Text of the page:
My research projects investigate the pathogenesis and treatment of melanoma, and in part are directed at developing tools to study melanoma.
Objective One: The development of mouse models of melanoma.
I am developing mouse models of melanoma that mimic different stages of human disease clinically, pathologically and genetically. Experiments are evaluating new immunotherapies at different stages of tumor progression. My hypothesis is that mechanisms of immunity against premalignant lesions (e.g., dysplastic nevi), primary melanoma and metastatic melanoma are distinct. We are creating crosses between transgenic mouse lines expressing mutated Braf, glutamate metatropic receptor 1 and NRAS and deficiencies in INK4a and Pten, all genes implicated in the pathogenesis of melanoma. Currently, our mouse strains range from premalignant melanocytic lesions to metastatic melanoma. For future studies, we are developing inducible, conditional, tissue-specific mouse melanoma models with epidermal melanocytes, which should more accurately mimic the human disease. Long-term I would like to use these mouse models to screen genetic modifiers, potentially identifying novel genes involved in melanoma pathogenesis and discovering new candidates for therapeutic targets.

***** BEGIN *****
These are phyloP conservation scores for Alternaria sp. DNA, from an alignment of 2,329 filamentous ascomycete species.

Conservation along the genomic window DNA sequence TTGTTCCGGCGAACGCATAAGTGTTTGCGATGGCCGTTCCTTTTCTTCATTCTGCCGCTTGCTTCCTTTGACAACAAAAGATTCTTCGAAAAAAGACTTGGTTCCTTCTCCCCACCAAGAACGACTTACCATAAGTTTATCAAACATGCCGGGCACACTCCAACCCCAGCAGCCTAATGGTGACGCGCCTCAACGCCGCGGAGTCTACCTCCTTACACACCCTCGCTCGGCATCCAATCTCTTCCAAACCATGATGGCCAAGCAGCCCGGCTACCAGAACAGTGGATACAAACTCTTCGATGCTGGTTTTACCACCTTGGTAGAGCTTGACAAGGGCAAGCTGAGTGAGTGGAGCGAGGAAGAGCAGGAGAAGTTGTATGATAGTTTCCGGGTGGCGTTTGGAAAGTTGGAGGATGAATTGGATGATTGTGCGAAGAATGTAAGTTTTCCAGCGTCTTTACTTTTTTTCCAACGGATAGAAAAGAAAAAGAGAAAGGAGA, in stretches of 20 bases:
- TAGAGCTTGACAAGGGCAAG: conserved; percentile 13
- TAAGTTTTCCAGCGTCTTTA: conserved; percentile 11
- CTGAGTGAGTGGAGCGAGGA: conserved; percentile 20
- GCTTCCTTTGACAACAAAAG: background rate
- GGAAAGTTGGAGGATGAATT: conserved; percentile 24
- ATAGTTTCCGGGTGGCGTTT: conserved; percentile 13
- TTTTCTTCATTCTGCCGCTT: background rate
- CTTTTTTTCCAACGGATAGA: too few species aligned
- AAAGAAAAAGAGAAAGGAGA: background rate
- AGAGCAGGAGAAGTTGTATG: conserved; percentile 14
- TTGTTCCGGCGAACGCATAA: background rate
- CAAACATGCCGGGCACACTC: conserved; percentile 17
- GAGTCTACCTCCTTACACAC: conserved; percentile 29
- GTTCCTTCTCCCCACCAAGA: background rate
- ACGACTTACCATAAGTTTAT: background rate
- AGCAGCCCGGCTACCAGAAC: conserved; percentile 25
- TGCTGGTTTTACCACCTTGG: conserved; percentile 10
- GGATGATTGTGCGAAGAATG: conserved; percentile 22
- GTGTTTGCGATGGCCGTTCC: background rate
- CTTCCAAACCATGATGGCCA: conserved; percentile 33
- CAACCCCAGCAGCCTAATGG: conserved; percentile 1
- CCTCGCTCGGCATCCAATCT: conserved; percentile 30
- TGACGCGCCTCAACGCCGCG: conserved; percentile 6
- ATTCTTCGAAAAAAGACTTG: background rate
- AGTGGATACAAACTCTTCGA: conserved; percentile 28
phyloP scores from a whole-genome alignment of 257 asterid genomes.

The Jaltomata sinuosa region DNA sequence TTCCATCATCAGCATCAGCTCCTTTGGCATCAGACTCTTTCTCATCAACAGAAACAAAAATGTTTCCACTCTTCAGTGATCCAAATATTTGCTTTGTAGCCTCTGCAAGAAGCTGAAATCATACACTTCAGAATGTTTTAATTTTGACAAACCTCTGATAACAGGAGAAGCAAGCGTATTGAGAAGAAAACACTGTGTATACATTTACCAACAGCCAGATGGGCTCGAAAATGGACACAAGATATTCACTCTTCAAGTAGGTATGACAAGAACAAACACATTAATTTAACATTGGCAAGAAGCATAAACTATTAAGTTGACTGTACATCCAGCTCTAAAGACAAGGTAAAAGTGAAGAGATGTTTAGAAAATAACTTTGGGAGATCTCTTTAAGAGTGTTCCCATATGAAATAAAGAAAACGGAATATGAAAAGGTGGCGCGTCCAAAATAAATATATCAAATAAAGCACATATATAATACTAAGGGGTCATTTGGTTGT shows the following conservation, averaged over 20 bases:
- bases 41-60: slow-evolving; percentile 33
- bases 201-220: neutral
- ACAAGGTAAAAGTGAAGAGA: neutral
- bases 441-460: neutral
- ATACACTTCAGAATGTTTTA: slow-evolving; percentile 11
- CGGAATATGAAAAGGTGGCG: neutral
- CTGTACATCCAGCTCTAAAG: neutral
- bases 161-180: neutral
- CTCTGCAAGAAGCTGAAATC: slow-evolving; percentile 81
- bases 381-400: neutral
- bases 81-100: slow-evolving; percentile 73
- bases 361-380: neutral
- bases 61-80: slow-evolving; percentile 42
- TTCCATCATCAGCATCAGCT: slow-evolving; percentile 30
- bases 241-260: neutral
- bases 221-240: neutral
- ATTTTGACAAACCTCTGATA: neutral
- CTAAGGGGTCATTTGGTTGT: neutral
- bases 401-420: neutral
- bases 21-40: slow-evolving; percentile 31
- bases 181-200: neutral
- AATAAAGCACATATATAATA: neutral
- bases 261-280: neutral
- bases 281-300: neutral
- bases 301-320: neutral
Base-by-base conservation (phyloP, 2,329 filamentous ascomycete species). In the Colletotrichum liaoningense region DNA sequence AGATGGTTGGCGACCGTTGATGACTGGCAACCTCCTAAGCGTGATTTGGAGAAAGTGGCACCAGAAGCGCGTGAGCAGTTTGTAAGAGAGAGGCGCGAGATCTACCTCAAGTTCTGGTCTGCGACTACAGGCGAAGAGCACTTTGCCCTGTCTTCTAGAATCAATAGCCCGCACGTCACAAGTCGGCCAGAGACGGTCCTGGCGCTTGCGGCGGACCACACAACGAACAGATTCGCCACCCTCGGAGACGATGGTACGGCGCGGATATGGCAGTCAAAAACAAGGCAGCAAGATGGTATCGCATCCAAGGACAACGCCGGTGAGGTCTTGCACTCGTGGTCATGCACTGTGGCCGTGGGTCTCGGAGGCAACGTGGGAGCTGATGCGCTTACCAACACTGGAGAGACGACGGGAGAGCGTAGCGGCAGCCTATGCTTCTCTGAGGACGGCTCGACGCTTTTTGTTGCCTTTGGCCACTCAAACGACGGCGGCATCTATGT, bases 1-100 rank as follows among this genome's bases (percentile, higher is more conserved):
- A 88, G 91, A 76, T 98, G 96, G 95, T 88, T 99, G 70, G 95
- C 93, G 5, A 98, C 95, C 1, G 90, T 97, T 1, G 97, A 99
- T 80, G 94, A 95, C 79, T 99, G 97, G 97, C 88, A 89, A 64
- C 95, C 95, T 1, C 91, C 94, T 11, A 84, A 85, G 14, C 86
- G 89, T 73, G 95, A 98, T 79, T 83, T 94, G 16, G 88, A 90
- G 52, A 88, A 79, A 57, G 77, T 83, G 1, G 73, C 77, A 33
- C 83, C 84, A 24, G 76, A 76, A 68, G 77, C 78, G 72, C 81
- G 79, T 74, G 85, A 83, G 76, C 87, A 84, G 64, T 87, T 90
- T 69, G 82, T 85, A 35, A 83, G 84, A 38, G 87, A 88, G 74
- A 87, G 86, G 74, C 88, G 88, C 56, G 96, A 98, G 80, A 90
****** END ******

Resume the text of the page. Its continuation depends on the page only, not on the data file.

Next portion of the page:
Objective Two: Examining the interaction between tumors and the immune system.
We are generating mice whose immune cells are genetically labeled with fluorescent proteins. These mice will allow us and others to track the in vivo behavior of specific immune cells (melanoma/melanocyte-specific CD4 T cells, melanoma/melanocyte-specific CD8 T cells, regulatory T cells, dendritic cells and other myeloid cells) in a melanoma-bearing host. We utilize combined multiphoton/confocal intravital imaging of mouse skin to characterize cellular interactions over space and time between tumor cells and the immune system, in collaboration with the Research Engineering Core.
Objective Three: Role of FAP (fibroblast activation protein-alpha) in tumorigenesis.
FAP is a cell surface protease expressed only at sites of tissue remodeling and wound healing but not by adult somatic cells. The Houghton lab has observed complete loss of FAP expression when cutaneous melanocytes transform into melanoma cells and has shown that FAP controls cell growth and proliferation of melanocytic cells. We are studying tumorigenesis in FAP deficient mice, observing that deficient mice are more susceptible to carcinogen-induced tumor development than FAP heterozygous or wild type littermates. My aim is to determine the mechanisms by which FAP protects against tumor formation using genetic approaches with melanoma-prone mice developed in our lab, examining different pathways for regulation of cell growth, including ras-Braf-mek, INK4a, p53 and Pten/Akt.